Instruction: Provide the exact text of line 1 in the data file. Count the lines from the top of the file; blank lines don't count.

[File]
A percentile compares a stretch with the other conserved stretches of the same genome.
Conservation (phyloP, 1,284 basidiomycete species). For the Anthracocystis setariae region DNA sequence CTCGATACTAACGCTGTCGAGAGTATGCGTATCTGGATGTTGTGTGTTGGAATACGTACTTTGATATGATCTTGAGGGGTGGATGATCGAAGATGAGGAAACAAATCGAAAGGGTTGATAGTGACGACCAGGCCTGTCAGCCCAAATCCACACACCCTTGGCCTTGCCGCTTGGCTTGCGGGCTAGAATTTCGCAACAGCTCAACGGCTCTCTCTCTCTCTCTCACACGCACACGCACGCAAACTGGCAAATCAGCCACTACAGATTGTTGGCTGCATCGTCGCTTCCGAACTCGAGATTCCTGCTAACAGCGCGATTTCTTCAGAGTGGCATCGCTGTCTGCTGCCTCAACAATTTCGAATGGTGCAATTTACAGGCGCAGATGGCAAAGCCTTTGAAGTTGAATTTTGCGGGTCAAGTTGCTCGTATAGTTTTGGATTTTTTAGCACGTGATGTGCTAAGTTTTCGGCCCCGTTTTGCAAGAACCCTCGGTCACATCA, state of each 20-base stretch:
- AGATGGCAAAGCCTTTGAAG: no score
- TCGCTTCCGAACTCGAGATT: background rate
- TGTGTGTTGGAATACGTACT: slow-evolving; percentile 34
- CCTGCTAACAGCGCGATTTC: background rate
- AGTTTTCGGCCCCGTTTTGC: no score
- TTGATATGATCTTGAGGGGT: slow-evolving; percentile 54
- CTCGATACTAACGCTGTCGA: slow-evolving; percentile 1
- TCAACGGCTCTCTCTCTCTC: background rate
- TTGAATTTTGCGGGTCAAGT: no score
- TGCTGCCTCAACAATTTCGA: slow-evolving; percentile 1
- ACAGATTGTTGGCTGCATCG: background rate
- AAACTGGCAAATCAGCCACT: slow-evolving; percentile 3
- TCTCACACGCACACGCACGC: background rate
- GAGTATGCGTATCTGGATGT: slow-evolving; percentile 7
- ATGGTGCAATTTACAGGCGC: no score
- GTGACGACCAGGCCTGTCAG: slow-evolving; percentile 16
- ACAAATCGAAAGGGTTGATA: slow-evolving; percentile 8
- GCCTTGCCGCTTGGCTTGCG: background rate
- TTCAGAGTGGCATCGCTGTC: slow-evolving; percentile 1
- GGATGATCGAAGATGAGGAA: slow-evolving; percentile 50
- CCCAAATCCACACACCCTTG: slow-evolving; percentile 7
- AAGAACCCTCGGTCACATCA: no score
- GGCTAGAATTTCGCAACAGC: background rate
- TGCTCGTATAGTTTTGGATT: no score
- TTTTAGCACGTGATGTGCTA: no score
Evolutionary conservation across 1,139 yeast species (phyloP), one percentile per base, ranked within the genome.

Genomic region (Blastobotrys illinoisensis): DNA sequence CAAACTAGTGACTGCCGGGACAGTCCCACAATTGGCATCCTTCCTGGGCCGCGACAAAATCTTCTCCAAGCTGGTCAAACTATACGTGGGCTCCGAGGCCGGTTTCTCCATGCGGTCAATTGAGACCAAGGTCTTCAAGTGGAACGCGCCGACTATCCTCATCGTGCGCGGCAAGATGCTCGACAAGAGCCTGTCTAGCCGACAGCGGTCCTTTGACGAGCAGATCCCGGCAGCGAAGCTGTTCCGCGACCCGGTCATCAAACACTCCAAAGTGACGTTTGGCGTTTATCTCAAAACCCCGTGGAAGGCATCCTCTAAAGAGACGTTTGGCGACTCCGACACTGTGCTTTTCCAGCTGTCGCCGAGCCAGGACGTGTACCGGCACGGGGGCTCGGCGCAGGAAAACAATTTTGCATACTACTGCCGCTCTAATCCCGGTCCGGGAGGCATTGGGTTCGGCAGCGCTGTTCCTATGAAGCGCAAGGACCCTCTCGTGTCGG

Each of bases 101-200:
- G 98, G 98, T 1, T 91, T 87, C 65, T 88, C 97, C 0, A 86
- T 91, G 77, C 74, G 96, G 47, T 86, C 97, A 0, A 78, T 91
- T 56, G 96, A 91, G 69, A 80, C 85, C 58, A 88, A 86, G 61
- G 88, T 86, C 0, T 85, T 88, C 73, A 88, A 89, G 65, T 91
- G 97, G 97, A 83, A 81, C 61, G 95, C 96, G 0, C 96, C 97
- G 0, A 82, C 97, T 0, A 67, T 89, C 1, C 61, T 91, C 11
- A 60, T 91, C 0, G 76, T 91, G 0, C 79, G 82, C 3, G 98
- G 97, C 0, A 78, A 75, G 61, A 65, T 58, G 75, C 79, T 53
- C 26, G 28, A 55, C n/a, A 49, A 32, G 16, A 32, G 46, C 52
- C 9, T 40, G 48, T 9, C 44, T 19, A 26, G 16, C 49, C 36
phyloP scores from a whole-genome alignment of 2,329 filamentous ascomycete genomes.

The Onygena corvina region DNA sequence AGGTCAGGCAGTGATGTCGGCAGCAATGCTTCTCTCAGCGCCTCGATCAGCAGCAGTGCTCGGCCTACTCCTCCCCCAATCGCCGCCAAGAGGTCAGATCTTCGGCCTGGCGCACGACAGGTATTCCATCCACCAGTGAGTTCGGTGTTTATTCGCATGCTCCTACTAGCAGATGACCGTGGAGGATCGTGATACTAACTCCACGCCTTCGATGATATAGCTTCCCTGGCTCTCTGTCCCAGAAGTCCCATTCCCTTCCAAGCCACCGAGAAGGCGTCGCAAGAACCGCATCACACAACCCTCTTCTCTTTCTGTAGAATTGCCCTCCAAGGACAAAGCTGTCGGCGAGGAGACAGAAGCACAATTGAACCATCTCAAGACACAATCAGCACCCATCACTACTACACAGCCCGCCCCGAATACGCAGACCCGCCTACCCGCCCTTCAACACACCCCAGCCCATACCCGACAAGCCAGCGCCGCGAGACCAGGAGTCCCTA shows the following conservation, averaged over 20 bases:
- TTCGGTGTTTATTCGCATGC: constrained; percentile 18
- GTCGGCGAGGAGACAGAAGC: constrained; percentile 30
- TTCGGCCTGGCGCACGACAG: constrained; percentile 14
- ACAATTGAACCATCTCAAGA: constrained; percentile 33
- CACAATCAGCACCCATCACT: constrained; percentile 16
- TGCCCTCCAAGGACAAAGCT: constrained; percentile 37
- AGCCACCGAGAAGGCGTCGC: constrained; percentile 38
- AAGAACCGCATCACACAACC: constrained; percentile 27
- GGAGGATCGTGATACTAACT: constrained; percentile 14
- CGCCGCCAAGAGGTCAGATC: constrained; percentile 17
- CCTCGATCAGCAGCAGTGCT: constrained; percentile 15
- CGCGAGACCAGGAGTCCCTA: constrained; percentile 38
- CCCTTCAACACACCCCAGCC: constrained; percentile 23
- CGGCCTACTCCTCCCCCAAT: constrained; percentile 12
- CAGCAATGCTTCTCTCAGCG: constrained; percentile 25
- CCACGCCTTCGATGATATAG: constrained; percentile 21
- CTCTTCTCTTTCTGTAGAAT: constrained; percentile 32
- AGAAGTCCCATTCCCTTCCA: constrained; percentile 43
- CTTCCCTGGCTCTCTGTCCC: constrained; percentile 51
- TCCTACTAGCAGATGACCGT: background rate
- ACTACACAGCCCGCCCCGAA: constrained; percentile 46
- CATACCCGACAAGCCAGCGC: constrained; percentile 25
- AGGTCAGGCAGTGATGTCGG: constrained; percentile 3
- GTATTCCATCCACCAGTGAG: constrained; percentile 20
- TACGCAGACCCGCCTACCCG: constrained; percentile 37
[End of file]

A percentile compares a stretch with the other conserved stretches of the same genome.